Eventually, more than 500 athletes will be on Team USA at the 2016 Olympic Games in Rio de Janeiro. Many of them will be stars from past Games who’ve won multiple medals and vaulted onto TV screens, headlines and commercials.
Yet none will be able to top Nathan Schrimsher in one category.
Schrimsher, a 23-year-old modern pentathlete from Roswell, New Mexico, was the first athlete to qualify for the 2016 U.S. Olympic Team, accomplishing the feat by winning a bronze medal at the recent Pan American Games in Toronto.
Six other U.S. athletes have since joined Schrimsher in qualifying for the 2016 Olympic Team (all qualifications and nominations are still pending approval by the United States Olympic Committee). But Schrimsher will go down as No. 1 on a roster that will march into the Opening Ceremony a year from today.
It’s still sort of a surreal experience for Schrimsher, a specialist in the U.S. Army’s World Class Athlete program at Fort Carson in Colorado Springs, Colorado.
“I still feel like I’m regular Nathan from Roswell, New Mexico,” he said, laughing. But the nomination is the fulfillment of years of work, since he first attended a pentathlon camp at the age of 12 run by his swimming coach — who just happened to have competed for Poland in modern pentathlon at the 1980 Olympic Games in Moscow.
“To be able to see the Olympics over the years on TV and now to be able to say I’m … going to be a part of it, I can’t wait till next year to see what it brings,” he said.
It had been a tough year in every way possible for Schrimsher, whose father died unexpectedly at the age of 59 in March. Keith Schrimsher had been a devoted, supportive father of Nathan and his brother, Lucas (also on the U.S. modern pentathlon team).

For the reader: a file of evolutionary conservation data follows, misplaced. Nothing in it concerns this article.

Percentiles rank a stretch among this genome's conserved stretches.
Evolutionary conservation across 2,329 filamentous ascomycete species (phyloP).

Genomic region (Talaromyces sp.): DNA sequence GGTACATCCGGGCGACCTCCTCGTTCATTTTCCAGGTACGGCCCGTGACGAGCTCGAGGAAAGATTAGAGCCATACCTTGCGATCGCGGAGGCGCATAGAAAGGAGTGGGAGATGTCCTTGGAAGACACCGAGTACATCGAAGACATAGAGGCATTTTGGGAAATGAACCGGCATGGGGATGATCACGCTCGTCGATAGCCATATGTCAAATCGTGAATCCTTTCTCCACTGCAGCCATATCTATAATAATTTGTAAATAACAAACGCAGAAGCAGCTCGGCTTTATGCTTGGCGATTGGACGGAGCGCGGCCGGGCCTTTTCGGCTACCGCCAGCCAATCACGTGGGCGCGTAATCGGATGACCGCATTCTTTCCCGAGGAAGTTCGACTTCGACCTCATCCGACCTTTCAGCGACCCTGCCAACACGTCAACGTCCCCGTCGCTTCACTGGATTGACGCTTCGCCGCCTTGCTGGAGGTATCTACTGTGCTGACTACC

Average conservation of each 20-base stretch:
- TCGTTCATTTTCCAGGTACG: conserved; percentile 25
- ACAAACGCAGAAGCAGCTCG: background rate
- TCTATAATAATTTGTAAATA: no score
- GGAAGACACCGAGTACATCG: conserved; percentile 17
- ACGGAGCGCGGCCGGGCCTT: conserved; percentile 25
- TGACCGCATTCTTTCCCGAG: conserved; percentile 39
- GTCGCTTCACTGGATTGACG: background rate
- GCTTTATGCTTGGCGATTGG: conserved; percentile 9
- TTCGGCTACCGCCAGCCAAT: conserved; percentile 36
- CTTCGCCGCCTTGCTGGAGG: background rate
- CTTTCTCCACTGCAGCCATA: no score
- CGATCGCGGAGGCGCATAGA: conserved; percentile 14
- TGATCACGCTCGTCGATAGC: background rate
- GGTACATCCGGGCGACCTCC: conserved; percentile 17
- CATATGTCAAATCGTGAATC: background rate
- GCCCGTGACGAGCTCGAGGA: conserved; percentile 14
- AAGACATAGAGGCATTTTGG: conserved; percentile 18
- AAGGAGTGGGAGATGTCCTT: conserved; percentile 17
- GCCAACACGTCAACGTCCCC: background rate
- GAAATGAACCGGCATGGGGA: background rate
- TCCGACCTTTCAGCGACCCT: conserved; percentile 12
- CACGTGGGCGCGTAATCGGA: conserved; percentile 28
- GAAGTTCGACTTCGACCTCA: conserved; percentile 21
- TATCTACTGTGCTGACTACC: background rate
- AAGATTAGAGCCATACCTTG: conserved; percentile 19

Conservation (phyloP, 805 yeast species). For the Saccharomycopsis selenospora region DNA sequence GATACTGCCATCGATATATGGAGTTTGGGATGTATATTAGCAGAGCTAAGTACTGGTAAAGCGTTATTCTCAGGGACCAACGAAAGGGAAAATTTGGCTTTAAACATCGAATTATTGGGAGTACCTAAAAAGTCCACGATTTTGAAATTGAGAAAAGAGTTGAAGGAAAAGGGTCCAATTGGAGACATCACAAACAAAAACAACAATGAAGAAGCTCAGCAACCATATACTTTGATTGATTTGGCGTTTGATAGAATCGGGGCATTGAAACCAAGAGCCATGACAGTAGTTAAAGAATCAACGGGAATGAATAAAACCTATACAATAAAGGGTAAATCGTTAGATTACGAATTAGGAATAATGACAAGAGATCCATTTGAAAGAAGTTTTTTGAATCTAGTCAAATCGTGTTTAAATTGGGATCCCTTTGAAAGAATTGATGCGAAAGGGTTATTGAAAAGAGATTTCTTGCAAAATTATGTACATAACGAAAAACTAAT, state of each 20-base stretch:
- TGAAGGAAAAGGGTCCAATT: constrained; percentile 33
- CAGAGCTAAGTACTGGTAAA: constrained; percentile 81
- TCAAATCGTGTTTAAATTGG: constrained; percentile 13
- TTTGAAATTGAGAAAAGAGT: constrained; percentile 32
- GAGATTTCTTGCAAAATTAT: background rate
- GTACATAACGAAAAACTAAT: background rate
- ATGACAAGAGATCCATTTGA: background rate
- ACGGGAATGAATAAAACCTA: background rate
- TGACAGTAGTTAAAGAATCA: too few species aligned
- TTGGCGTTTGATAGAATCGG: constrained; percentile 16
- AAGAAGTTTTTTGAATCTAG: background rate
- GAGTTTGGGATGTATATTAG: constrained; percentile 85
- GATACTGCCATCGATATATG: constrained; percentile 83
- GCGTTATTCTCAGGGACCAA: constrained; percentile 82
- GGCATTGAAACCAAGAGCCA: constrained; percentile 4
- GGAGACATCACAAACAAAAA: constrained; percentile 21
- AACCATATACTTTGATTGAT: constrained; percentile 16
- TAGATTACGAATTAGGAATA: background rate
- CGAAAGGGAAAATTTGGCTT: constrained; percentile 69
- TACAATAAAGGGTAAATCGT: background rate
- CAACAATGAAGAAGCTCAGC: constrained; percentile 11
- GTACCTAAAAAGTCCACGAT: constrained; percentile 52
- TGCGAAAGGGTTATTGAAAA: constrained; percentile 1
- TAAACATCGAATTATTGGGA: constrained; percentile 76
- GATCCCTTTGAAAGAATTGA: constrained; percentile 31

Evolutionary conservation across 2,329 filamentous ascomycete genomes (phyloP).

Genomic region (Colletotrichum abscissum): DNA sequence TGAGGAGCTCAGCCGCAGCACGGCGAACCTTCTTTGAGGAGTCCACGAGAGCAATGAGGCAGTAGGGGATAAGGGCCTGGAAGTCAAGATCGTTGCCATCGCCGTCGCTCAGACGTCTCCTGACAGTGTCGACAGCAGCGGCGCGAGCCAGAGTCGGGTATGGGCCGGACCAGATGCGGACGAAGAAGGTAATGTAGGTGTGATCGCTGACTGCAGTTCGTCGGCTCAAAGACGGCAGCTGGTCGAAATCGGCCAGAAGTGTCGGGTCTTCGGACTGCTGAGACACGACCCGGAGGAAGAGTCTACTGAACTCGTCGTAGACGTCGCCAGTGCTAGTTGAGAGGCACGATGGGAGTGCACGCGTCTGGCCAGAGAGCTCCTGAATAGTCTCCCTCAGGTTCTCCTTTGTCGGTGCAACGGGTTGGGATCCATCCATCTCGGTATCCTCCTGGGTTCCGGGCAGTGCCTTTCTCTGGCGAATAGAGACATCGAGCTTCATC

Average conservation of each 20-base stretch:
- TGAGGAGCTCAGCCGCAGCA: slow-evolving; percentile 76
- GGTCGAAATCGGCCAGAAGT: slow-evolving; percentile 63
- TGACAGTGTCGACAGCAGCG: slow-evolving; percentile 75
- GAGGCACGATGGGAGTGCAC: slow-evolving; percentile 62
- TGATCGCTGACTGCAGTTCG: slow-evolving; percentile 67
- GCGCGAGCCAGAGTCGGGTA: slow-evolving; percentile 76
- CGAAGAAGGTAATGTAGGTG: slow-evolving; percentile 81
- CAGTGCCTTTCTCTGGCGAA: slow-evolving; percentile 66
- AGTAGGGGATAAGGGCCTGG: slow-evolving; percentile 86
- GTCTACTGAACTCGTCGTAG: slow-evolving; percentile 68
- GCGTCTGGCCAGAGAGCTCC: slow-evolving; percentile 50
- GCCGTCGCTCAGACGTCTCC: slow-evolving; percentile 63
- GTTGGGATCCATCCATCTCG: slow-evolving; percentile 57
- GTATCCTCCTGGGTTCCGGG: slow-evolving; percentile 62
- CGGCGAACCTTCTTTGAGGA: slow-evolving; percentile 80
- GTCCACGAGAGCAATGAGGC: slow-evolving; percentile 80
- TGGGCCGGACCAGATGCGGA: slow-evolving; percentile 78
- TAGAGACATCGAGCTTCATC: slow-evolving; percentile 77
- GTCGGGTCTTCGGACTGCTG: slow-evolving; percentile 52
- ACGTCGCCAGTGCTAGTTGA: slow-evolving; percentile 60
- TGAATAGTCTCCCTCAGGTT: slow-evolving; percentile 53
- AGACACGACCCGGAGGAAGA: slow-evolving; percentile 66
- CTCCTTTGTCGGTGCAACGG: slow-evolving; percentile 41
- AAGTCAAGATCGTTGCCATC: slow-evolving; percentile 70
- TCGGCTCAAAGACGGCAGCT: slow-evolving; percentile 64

In addition, Nathan came into 2015 believing he was primed for a big season, but had been plagued by gun malfunctions in three world cup events.
In May, things finally turned around, as Schrimsher and teammate Margaux Isaksen won a silver medal at a world cup mixed relay event in Hungary.
Going into the Pan Am Games, Schrimsher believed it was his best chance to secure a qualifying spot for Rio — though he admits now that he was incredibly nervous. At times, he’d sit in his room in the days leading up to the pentathlon telling himself, “I want to win this thing.”
He said he had a rough start in fencing but then performed well in swimming and riding. Going into the final event — a combined shooting/running test — he figured shooting would be key. If he could keep his time low in the four, five-target shooting sessions that are held before the start of four 800-meter runs in the 3,200-meter cumulative race, he believed he had a shot at a podium finish and a berth in Rio.
He was on the money, posting the fastest time in those shooting areas — just 43.96 seconds — to help him finish ninth overall in the combined event. After having finished first in the 200-meter freestyle swim, fourth in show jumping and fourth in both fencing rounds, the ninth-place finish in the combined event secured him the overall bronze medal.
Since his Pan Am Games performance, Schrimsher has been receiving congratulatory calls and messages from family and friends, and says he feels great that he’s been able to earn an Olympic spot for all the people who’ve believed in him through the years.
He just wishes his father could have seen it.
“He was always pushing us to be the best we could be,” Schrimsher said. “Whether we were struggling or excelling, he was always there, 100 percent. It’s been bittersweet to see it come full circle, and he’s not here. I’m going to do the best I can for him.”
Get to know the other athletes who have qualified for the U.S. team in Rio:
Yue “Jennifer” Wu
Sport: Table tennis
Wu won the Pan Am Games gold medal in women’s singles in Toronto to clinch her spot. The 25-year-old Wu moved to the United States from China, where she was born and learned to play the game from her mother. Now a member of the New York Indoor Sports Club and a New Jersey resident, Wu beat Lin Gui of Brazil 4-3 in a seven-game Pan Am final. It was Wu’s first Pan Am Games experience.
“I still don’t believe it’s true,” she said after her victory. “Now I just feel amazing. I’m going to the Olympic Games!”
Sport: Open water swimming